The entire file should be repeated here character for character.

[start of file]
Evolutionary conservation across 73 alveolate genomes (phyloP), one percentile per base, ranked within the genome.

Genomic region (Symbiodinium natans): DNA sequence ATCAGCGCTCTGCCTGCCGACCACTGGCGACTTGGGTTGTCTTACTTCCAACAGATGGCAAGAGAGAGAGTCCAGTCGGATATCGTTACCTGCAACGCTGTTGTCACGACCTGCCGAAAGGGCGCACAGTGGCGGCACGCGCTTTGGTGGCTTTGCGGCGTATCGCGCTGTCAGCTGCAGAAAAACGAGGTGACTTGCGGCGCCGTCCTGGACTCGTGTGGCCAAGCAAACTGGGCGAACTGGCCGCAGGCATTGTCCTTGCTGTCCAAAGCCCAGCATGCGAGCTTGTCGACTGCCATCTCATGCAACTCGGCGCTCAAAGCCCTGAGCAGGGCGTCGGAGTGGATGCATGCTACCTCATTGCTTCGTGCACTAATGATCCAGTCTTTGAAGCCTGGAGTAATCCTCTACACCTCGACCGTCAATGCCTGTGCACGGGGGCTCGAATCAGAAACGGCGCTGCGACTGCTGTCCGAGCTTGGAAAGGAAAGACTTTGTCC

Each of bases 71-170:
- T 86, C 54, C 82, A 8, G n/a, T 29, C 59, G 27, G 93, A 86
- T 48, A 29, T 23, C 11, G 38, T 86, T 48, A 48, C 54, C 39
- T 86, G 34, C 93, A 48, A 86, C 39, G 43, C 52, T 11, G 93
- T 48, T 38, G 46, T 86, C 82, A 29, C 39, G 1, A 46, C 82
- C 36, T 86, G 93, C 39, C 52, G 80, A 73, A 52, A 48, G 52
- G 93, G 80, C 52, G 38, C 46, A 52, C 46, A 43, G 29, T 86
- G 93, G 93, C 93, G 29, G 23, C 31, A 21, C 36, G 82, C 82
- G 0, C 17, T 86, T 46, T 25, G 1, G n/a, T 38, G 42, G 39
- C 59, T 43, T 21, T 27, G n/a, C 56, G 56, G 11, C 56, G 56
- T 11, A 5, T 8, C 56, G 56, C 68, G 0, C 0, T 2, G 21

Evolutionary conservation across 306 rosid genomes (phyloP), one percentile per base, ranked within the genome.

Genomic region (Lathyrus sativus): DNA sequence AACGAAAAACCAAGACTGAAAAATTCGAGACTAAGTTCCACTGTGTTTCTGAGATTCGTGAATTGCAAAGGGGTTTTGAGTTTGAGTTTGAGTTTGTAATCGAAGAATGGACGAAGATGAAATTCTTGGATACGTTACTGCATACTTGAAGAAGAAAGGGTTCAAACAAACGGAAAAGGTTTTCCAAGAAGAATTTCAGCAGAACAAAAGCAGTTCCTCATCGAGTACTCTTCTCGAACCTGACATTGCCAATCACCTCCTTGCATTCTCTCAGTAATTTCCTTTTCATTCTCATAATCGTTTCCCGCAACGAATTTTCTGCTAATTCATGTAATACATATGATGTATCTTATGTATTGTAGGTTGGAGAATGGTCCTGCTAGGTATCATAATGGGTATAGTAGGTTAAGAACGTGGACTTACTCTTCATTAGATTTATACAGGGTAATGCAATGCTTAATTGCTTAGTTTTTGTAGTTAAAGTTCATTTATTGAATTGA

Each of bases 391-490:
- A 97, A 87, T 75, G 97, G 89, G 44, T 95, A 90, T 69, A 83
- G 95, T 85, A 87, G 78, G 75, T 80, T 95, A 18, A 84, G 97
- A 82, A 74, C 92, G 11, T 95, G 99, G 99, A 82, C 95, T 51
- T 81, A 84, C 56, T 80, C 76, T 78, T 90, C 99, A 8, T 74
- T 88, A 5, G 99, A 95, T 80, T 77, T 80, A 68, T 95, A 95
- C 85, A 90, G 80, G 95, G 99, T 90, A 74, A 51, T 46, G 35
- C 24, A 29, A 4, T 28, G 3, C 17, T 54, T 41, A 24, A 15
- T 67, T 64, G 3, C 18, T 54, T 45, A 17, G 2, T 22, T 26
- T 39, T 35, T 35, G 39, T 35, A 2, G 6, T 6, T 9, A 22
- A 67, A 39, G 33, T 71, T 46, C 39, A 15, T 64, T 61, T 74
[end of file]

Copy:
Evolutionary conservation across 73 alveolate genomes (phyloP), one percentile per base, ranked within the genome.

Genomic region (Symbiodinium natans): DNA sequence ATCAGCGCTCTGCCTGCCGACCACTGGCGACTTGGGTTGTCTTACTTCCAACAGATGGCAAGAGAGAGAGTCCAGTCGGATATCGTTACCTGCAACGCTGTTGTCACGACCTGCCGAAAGGGCGCACAGTGGCGGCACGCGCTTTGGTGGCTTTGCGGCGTATCGCGCTGTCAGCTGCAGAAAAACGAGGTGACTTGCGGCGCCGTCCTGGACTCGTGTGGCCAAGCAAACTGGGCGAACTGGCCGCAGGCATTGTCCTTGCTGTCCAAAGCCCAGCATGCGAGCTTGTCGACTGCCATCTCATGCAACTCGGCGCTCAAAGCCCTGAGCAGGGCGTCGGAGTGGATGCATGCTACCTCATTGCTTCGTGCACTAATGATCCAGTCTTTGAAGCCTGGAGTAATCCTCTACACCTCGACCGTCAATGCCTGTGCACGGGGGCTCGAATCAGAAACGGCGCTGCGACTGCTGTCCGAGCTTGGAAAGGAAAGACTTTGTCC

Each of bases 71-170:
- T 86, C 54, C 82, A 8, G n/a, T 29, C 59, G 27, G 93, A 86
- T 48, A 29, T 23, C 11, G 38, T 86, T 48, A 48, C 54, C 39
- T 86, G 34, C 93, A 48, A 86, C 39, G 43, C 52, T 11, G 93
- T 48, T 38, G 46, T 86, C 82, A 29, C 39, G 1, A 46, C 82
- C 36, T 86, G 93, C 39, C 52, G 80, A 73, A 52, A 48, G 52
- G 93, G 80, C 52, G 38, C 46, A 52, C 46, A 43, G 29, T 86
- G 93, G 93, C 93, G 29, G 23, C 31, A 21, C 36, G 82, C 82
- G 0, C 17, T 86, T 46, T 25, G 1, G n/a, T 38, G 42, G 39
- C 59, T 43, T 21, T 27, G n/a, C 56, G 56, G 11, C 56, G 56
- T 11, A 5, T 8, C 56, G 56, C 68, G 0, C 0, T 2, G 21

Evolutionary conservation across 306 rosid genomes (phyloP), one percentile per base, ranked within the genome.

Genomic region (Lathyrus sativus): DNA sequence AACGAAAAACCAAGACTGAAAAATTCGAGACTAAGTTCCACTGTGTTTCTGAGATTCGTGAATTGCAAAGGGGTTTTGAGTTTGAGTTTGAGTTTGTAATCGAAGAATGGACGAAGATGAAATTCTTGGATACGTTACTGCATACTTGAAGAAGAAAGGGTTCAAACAAACGGAAAAGGTTTTCCAAGAAGAATTTCAGCAGAACAAAAGCAGTTCCTCATCGAGTACTCTTCTCGAACCTGACATTGCCAATCACCTCCTTGCATTCTCTCAGTAATTTCCTTTTCATTCTCATAATCGTTTCCCGCAACGAATTTTCTGCTAATTCATGTAATACATATGATGTATCTTATGTATTGTAGGTTGGAGAATGGTCCTGCTAGGTATCATAATGGGTATAGTAGGTTAAGAACGTGGACTTACTCTTCATTAGATTTATACAGGGTAATGCAATGCTTAATTGCTTAGTTTTTGTAGTTAAAGTTCATTTATTGAATTGA

Each of bases 391-490:
- A 97, A 87, T 75, G 97, G 89, G 44, T 95, A 90, T 69, A 83
- G 95, T 85, A 87, G 78, G 75, T 80, T 95, A 18, A 84, G 97
- A 82, A 74, C 92, G 11, T 95, G 99, G 99, A 82, C 95, T 51
- T 81, A 84, C 56, T 80, C 76, T 78, T 90, C 99, A 8, T 74
- T 88, A 5, G 99, A 95, T 80, T 77, T 80, A 68, T 95, A 95
- C 85, A 90, G 80, G 95, G 99, T 90, A 74, A 51, T 46, G 35
- C 24, A 29, A 4, T 28, G 3, C 17, T 54, T 41, A 24, A 15
- T 67, T 64, G 3, C 18, T 54, T 45, A 17, G 2, T 22, T 26
- T 39, T 35, T 35, G 39, T 35, A 2, G 6, T 6, T 9, A 22
- A 67, A 39, G 33, T 71, T 46, C 39, A 15, T 64, T 61, T 74